For Karly; Ref hotmelt 300 and wilson 95l

Discussion in 'TW Questions/Comments' started by eurochris, Mar 24, 2014.

  1. eurochris

    eurochris New User

    Joined:
    Mar 11, 2009
    Messages:
    21
    First of all, ant particular reason why video reviews were posted but no subsequent written reviews?
    More importantly , as you recently reviewed both sticks could you compare
    them in terms of weight, feel, power, ease of use and comfort,
    Also did you notice anything about the parallel drilling in 95l that would effectively make string bed feel bigger than a traditional 95? Does 300G
    have enough power to hold up ? Would one of the two be a better option
    for a 1bh. Many thanks in advance .
     
    #1
  2. TW Staff

    TW Staff Administrator

    Joined:
    Jan 21, 2004
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    24,126
    Location:
    Tennis-Warehouse.com
    eurochris,

    Personally I thought the Dunlop Hotmelt 300G and the Wilson Six.One 95L racquets played very similar in many ways. Both racquets had a crisp feel and quick response on contact. The racquets felt stiff and the ball jumped off the frame fast, which I like. The Wilson 95L absorbed shock better so it was more comfortable than the Hotmelt 300G, but I still liked the stiff feel of both racquets.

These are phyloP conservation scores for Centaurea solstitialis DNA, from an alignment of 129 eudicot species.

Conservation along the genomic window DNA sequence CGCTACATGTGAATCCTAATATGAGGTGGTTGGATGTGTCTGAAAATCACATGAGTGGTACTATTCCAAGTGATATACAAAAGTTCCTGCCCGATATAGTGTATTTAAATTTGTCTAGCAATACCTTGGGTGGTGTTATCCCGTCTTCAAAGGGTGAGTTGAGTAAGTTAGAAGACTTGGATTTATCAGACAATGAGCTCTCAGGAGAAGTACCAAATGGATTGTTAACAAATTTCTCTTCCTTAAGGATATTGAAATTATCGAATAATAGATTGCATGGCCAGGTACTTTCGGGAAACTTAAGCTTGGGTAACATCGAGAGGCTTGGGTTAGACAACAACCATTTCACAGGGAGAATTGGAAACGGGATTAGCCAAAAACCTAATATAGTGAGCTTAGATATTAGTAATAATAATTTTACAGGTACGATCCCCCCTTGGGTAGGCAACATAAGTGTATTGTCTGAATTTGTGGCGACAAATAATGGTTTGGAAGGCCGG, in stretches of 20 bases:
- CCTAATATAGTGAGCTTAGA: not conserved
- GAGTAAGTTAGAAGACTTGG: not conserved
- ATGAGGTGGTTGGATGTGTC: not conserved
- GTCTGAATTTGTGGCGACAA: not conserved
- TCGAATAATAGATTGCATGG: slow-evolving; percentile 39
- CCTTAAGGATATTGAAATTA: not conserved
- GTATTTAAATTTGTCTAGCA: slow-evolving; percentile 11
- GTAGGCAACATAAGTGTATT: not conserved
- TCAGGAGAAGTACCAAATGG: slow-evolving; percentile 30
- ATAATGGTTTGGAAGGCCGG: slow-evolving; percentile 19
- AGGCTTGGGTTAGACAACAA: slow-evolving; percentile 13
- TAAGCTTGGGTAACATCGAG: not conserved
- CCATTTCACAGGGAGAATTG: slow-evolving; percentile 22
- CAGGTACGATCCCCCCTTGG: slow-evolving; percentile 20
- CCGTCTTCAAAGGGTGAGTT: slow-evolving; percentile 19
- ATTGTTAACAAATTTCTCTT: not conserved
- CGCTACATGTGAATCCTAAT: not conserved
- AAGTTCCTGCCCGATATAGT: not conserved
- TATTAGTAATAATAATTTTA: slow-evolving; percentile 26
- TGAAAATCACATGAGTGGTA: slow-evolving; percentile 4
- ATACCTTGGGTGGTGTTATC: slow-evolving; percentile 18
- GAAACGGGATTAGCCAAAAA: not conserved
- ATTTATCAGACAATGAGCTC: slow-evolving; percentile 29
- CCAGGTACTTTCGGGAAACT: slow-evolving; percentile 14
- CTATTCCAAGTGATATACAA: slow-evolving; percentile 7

When it came to weight I thought the Hotmelt 300G swung a little faster and was a little more whippy than the Wilson 95L, but they were both maneuverable and very easy to swing.

    In terms of power I thought they both offered the same amount. I felt I could hit just as hard with each racquet, although the Wilson 95L offered more control so it was easier to place the ball where I wanted with it.

    As for one being better for a one-handed backhand, I think it all comes down to personal preference. The Hotmelt 300G swings faster and has a slightly larger headsize providing more room for error, but the Wilson 95L offers more control and is softer on the arm.

    In regards to the string pattern of the Six.One 95L, I don't think there was a significant difference to make the stringbed play differently than a traditional racquet. The control was still very prominent and the ball jumped off the stringbed quickly. I didn't experience any different ball pocketing or obvious spin potential, at least not enough to say that it plays drastically different.

    Since the Dunlop Hotmelt 300G is a re-release, unfortunately there will not be a new written review for the racquet, however here is the TW review for when the racquet was first made: http://www.tennis-warehouse.com/reviews/d300g/d300greview.html

    And the written review for the Wilson 95L is currently being edited, so it should be available in approximately three weeks!

    I hope this helps.

    Karly, TW
     
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